Story by Marianne Salza
The Boch Center Shubert Theatre’s City Spotlights Leadership Program utilizes performing arts to teach Boston teenagers organization, critical thinking, and problem solving to inspire kinder, more self-aware youth.
“It’s leadership training through arts and social justice,” explained Corey Evans, Vice President and Senior Director of Education. “We have three major components: leadership training, community and personal advocacy, and job readiness skills. They have fun.”
The City Spotlight Leadership Program has partnered with the City of Boston’s Successlink initiative, which hires underserved youth at community and non-profit organizations and city agencies. The six-and-a-half-week summer work-study program employed 28 teens for 25 hours a week.
“They’re incredible,” beamed Evans. “They inspire me every day. I believe that these young people are the future leaders of Boston. They’re learning to use their voices, and that their voice matters.”
City Spotlights empowers youth, like 21-year-old, Gabriela Villalta, of Jamaica Plain, who hopes to instruct children with unique needs.
“I like this program because I want to teach kids with Down syndrome, like me, how to dance,” said Villalta. “I’m also interested in yoga. It makes me feel balanced and flexible.”
This year’s curriculum focused on dismantling stereotypes. Participants developed a workshop reflecting that theme, and presented it to 25 community centers, reaching 400 children across Boston.
“Facilitating these workshops is about learning how to use leadership in an authentic way. The teens learn classroom management and how to work with young people,” said Evans. “We do community building every day. Teens learn how to facilitate a group of their peers, lead an exercise, and take control of a situation. We also have an advocacy block, when teens research and prepare a presentation to officials at the state house.”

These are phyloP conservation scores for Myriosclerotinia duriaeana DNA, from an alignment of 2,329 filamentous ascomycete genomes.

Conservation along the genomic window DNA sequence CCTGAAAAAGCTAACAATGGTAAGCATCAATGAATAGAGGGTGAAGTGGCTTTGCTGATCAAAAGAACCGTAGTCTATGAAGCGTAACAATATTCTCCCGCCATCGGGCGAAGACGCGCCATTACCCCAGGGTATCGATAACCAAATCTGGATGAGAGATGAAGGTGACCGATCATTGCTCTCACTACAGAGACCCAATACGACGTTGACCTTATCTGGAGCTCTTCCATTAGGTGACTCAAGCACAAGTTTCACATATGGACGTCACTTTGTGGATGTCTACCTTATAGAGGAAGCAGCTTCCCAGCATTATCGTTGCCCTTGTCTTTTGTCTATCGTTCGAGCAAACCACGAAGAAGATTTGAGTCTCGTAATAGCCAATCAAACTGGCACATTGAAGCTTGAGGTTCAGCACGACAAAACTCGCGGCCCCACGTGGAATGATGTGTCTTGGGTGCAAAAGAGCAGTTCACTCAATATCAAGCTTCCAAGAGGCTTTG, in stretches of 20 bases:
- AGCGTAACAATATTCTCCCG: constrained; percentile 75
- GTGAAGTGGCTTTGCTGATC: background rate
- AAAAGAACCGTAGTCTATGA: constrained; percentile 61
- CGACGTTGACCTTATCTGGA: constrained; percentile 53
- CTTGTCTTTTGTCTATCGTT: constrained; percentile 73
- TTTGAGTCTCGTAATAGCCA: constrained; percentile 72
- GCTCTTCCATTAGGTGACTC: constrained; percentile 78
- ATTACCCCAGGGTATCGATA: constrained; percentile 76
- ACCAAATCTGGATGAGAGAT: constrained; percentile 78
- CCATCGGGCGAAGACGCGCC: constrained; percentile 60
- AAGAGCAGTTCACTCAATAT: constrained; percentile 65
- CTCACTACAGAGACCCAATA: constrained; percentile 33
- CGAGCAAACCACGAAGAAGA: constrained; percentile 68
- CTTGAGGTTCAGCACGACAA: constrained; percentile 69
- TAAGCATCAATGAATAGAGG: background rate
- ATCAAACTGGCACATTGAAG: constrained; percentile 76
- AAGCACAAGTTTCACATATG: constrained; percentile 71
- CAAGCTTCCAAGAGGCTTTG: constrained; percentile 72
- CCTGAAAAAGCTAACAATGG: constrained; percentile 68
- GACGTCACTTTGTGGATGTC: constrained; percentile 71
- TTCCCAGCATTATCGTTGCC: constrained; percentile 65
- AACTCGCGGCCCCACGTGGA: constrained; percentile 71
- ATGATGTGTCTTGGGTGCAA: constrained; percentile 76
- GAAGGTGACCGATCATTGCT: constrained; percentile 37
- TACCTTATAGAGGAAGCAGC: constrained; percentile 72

During specialty blocks, students learn how to collaborate and offer feedback while creating original choreography, songs, and poetry that promote self-expression. Teens performed their artistic pieces during an August 16 final showcase at the Boch Center Shubert Theatre.
Students like dancer, Mabel Rodriguez, 16, of Dorchester, performed hip hop routines with uplifting messages of self-expression. She found the creative experience interesting, and collaborating with others to be helpful and exciting.
“I hope that people understand there are still stereotypes in the world, and that we should stop sending that misinformation and show the truth,” asserted Rodriguez.
Eighteen-year-old Wyatt Phillip, of Roxbury, has taken part in City Spotlights three times, and noticed that he found himself more willing to be vulnerable this year. This summer, the incoming Tufts University freshman concentrated on encouraging and guiding his peers who were new to the program.
“I’m glad I came back. I’m genuinely changed from this program and enjoyed it. My favorite part is the final showcase because everything we worked on comes together, and it’s an opportunity for everyone to shine,” revealed Phillip, whose rhythm and blues music reflects on confidence. “Stereotypes can be anywhere – school, on your commute, within your family. Keep in mind how you treat people. Be mindful of who you are.”